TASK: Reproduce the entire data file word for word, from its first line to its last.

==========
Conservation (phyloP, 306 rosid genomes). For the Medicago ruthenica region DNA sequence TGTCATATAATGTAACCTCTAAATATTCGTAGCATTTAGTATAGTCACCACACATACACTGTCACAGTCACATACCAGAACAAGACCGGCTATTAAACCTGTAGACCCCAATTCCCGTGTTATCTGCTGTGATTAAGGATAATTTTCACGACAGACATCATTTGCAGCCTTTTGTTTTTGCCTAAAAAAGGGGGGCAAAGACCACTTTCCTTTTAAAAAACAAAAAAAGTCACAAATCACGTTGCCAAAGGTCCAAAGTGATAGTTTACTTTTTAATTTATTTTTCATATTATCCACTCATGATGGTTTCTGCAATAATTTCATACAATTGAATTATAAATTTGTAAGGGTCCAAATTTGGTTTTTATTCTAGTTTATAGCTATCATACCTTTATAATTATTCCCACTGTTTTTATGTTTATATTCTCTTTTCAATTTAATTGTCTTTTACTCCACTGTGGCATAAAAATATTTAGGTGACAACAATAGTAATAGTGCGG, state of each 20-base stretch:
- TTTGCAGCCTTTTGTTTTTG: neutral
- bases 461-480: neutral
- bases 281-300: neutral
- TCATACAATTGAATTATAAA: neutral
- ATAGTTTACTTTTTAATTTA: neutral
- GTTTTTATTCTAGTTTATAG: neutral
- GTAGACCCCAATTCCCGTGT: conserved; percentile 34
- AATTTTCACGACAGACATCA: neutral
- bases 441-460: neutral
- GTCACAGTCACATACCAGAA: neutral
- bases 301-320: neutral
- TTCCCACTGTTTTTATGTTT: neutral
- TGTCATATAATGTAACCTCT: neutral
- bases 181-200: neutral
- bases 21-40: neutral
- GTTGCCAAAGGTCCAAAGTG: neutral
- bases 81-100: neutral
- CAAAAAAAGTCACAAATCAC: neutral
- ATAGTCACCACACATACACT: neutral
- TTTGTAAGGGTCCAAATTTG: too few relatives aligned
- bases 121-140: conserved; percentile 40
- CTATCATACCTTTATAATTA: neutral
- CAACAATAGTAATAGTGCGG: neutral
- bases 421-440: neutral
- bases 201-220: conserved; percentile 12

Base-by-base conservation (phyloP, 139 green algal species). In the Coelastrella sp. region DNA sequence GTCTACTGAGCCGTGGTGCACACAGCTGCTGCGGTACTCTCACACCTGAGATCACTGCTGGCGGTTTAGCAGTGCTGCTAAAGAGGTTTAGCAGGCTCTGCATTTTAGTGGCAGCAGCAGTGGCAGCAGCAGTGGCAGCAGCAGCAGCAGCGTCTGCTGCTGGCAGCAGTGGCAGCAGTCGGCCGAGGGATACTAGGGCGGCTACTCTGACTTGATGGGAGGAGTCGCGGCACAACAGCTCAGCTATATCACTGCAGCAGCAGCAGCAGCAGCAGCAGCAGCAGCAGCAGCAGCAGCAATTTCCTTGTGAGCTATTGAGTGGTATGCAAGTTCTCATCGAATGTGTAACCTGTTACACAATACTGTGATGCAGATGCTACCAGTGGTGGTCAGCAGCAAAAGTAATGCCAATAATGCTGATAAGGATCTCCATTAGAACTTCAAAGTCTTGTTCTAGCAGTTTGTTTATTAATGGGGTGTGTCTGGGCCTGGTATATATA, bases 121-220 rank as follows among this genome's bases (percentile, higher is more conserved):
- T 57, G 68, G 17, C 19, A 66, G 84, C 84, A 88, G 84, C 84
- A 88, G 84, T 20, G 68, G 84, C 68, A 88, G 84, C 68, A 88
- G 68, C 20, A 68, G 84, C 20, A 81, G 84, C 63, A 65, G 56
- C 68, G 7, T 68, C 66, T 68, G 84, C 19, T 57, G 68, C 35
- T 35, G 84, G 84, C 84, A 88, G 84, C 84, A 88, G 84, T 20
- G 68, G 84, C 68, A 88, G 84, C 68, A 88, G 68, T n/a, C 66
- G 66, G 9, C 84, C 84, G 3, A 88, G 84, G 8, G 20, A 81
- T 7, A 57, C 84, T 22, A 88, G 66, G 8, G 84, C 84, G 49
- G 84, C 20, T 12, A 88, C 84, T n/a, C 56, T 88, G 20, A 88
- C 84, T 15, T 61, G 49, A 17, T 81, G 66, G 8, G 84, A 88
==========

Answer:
Conservation (phyloP, 306 rosid genomes). For the Medicago ruthenica region DNA sequence TGTCATATAATGTAACCTCTAAATATTCGTAGCATTTAGTATAGTCACCACACATACACTGTCACAGTCACATACCAGAACAAGACCGGCTATTAAACCTGTAGACCCCAATTCCCGTGTTATCTGCTGTGATTAAGGATAATTTTCACGACAGACATCATTTGCAGCCTTTTGTTTTTGCCTAAAAAAGGGGGGCAAAGACCACTTTCCTTTTAAAAAACAAAAAAAGTCACAAATCACGTTGCCAAAGGTCCAAAGTGATAGTTTACTTTTTAATTTATTTTTCATATTATCCACTCATGATGGTTTCTGCAATAATTTCATACAATTGAATTATAAATTTGTAAGGGTCCAAATTTGGTTTTTATTCTAGTTTATAGCTATCATACCTTTATAATTATTCCCACTGTTTTTATGTTTATATTCTCTTTTCAATTTAATTGTCTTTTACTCCACTGTGGCATAAAAATATTTAGGTGACAACAATAGTAATAGTGCGG, state of each 20-base stretch:
- TTTGCAGCCTTTTGTTTTTG: neutral
- bases 461-480: neutral
- bases 281-300: neutral
- TCATACAATTGAATTATAAA: neutral
- ATAGTTTACTTTTTAATTTA: neutral
- GTTTTTATTCTAGTTTATAG: neutral
- GTAGACCCCAATTCCCGTGT: conserved; percentile 34
- AATTTTCACGACAGACATCA: neutral
- bases 441-460: neutral
- GTCACAGTCACATACCAGAA: neutral
- bases 301-320: neutral
- TTCCCACTGTTTTTATGTTT: neutral
- TGTCATATAATGTAACCTCT: neutral
- bases 181-200: neutral
- bases 21-40: neutral
- GTTGCCAAAGGTCCAAAGTG: neutral
- bases 81-100: neutral
- CAAAAAAAGTCACAAATCAC: neutral
- ATAGTCACCACACATACACT: neutral
- TTTGTAAGGGTCCAAATTTG: too few relatives aligned
- bases 121-140: conserved; percentile 40
- CTATCATACCTTTATAATTA: neutral
- CAACAATAGTAATAGTGCGG: neutral
- bases 421-440: neutral
- bases 201-220: conserved; percentile 12

Base-by-base conservation (phyloP, 139 green algal species). In the Coelastrella sp. region DNA sequence GTCTACTGAGCCGTGGTGCACACAGCTGCTGCGGTACTCTCACACCTGAGATCACTGCTGGCGGTTTAGCAGTGCTGCTAAAGAGGTTTAGCAGGCTCTGCATTTTAGTGGCAGCAGCAGTGGCAGCAGCAGTGGCAGCAGCAGCAGCAGCGTCTGCTGCTGGCAGCAGTGGCAGCAGTCGGCCGAGGGATACTAGGGCGGCTACTCTGACTTGATGGGAGGAGTCGCGGCACAACAGCTCAGCTATATCACTGCAGCAGCAGCAGCAGCAGCAGCAGCAGCAGCAGCAGCAGCAGCAATTTCCTTGTGAGCTATTGAGTGGTATGCAAGTTCTCATCGAATGTGTAACCTGTTACACAATACTGTGATGCAGATGCTACCAGTGGTGGTCAGCAGCAAAAGTAATGCCAATAATGCTGATAAGGATCTCCATTAGAACTTCAAAGTCTTGTTCTAGCAGTTTGTTTATTAATGGGGTGTGTCTGGGCCTGGTATATATA, bases 121-220 rank as follows among this genome's bases (percentile, higher is more conserved):
- T 57, G 68, G 17, C 19, A 66, G 84, C 84, A 88, G 84, C 84
- A 88, G 84, T 20, G 68, G 84, C 68, A 88, G 84, C 68, A 88
- G 68, C 20, A 68, G 84, C 20, A 81, G 84, C 63, A 65, G 56
- C 68, G 7, T 68, C 66, T 68, G 84, C 19, T 57, G 68, C 35
- T 35, G 84, G 84, C 84, A 88, G 84, C 84, A 88, G 84, T 20
- G 68, G 84, C 68, A 88, G 84, C 68, A 88, G 68, T n/a, C 66
- G 66, G 9, C 84, C 84, G 3, A 88, G 84, G 8, G 20, A 81
- T 7, A 57, C 84, T 22, A 88, G 66, G 8, G 84, C 84, G 49
- G 84, C 20, T 12, A 88, C 84, T n/a, C 56, T 88, G 20, A 88
- C 84, T 15, T 61, G 49, A 17, T 81, G 66, G 8, G 84, A 88